Spend some time reflecting on what that space looks like for you and before you know it, you’ll have dozens of post ideas to choose from.   

Tell a Story

Stories have a profound effect on our understanding and behavior -- and it’s been this way since childhood. For many of us growing up, the last thing we heard before going to sleep was a bedtime story. Fast forward to now, and as adults, we still express the same exuberance for a well-told story.

The same is true with many of your potential clients, as well.

Stories that are highly engaging have been shown to trigger the release of oxytocin in the brain -- otherwise referred to as the “trust hormone”. Done right, stories that combine logic and emotion, within a clearly defined beginning, middle, and end, stand a strong chance of eliciting long-term trust from a prospect.

Solve a Problem

Every piece of content that you create should focus primarily on solving a particular problem for your target audience. This means avoiding “me first” content that serves to inform potential clients about your knowledge or service offerings, rather than answering the questions that they are looking for by visiting your site.

There’s a natural reservation in the online marketing world to avoid “giving away too much for free” for fear that no one would pay for services that they could get for free by searching online. While that’s not a completely baseless argument, remember that your business exists to provide solutions to your clients financial problems, and only a fraction of the value you provide comes by way of written content on your firm’s website.

A Few Final Tips…

We’ve talked a lot about the creation of content, but I’d be remiss if I didn’t end by bringing attention to the ‘marketing’ part of the equation. You could have the best content the world has ever seen, but if you aren’t pointing people toward it, you may as well had written it in the journal atop your nightstand.

Content creation is an important part of an inbound marketing strategy, but it’s just the first step. Once you’ve created content that will serve your audience, getting it in front of them is the next (arguably more important) order of business.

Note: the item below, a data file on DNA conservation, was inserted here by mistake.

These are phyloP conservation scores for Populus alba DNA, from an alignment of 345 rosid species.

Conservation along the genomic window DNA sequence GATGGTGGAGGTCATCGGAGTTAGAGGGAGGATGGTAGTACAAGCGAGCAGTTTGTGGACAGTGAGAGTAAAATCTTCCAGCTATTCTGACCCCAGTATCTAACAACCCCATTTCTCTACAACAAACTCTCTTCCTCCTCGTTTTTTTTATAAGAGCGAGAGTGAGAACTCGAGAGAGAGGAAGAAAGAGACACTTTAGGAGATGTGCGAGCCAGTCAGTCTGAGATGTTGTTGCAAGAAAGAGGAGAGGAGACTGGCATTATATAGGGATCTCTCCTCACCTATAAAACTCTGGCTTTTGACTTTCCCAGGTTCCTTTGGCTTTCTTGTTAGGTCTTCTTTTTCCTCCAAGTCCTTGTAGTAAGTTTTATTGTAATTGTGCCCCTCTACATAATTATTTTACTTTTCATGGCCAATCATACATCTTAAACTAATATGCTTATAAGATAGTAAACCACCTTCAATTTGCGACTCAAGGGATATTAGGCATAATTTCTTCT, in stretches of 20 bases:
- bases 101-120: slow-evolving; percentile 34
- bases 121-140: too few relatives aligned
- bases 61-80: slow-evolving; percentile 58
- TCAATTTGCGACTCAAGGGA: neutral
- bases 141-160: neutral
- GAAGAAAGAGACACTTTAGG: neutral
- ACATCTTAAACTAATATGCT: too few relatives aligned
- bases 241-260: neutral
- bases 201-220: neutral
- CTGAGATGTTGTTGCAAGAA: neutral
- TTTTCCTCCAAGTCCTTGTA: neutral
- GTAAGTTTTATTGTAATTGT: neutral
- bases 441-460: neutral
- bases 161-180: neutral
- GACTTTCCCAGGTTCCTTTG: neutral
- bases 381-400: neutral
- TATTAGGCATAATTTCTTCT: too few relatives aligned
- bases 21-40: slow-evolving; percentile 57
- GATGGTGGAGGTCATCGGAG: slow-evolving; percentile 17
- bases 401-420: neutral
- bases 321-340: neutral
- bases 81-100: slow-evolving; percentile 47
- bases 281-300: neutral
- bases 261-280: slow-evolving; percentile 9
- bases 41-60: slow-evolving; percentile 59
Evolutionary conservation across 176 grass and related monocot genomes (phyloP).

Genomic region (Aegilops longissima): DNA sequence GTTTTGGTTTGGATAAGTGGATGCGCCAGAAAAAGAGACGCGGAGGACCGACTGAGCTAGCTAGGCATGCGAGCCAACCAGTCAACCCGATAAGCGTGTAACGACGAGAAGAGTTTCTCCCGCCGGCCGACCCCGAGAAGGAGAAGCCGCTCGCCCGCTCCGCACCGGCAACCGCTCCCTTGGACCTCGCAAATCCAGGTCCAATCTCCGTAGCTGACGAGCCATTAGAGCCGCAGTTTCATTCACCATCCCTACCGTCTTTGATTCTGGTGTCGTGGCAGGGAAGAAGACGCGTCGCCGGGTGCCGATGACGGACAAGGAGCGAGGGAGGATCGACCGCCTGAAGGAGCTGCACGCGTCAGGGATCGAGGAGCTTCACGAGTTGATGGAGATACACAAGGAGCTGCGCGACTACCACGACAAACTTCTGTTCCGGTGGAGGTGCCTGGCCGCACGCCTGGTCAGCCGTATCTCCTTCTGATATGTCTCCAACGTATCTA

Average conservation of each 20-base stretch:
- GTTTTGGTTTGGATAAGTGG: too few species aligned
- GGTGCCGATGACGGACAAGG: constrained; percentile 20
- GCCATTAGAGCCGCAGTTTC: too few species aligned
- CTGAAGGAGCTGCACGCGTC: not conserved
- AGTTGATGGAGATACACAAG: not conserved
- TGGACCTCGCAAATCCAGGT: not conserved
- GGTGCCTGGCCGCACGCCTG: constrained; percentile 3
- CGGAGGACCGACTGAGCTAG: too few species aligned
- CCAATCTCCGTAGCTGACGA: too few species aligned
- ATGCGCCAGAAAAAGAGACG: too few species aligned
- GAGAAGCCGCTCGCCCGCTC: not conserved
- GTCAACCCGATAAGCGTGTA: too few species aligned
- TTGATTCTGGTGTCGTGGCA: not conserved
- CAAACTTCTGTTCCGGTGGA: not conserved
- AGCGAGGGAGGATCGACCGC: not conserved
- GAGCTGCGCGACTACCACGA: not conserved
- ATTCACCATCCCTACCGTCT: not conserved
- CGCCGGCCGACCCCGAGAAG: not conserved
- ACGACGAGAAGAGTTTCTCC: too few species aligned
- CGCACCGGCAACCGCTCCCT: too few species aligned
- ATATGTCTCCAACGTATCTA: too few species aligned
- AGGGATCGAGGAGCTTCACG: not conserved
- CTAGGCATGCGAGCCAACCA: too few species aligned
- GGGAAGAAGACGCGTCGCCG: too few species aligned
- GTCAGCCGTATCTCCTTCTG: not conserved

This can be accomplished in a few different ways.

Identify where your client ‘lives’ online. For example, if your niche market is homeschooling families in the midwest, perhaps there’s an online forum that is full of prospective clients for you to share your expertise with. Join that group and begin adding value through those interactions -- no need to lead with the hard sell. Over time your value will shine through and you can drive traffic back toward your website.

Utlilize Social Media. Be sure that you are regularly posting your content to social media channels like Twitter, Facebook, and Linkedin. Maintaining an active presence on social media is one of the most effective ways to engage your audience and find or start conversations around the topics that are relevant to your prospects and customers.

Optimize your site for SEO. Search Engine Optimization is one of the best ways to get your content in front of as many eyes as possible by ranking near the top of search results. With the ever changing Google algorithm, this is one of the more difficult aspects of a digital marketing strategy to accomplish, but one that you will want to invest some time (or outsourcing dollars) into staying on top of.

XYPN Kelby Green Headshot

About the Author

Kelby Green is the owner of Common Cents Content & Marketing, a digital marketing agency that helps financial planners develop and grow their brand. To learn more about Common Cents or connect with Kelby, click here.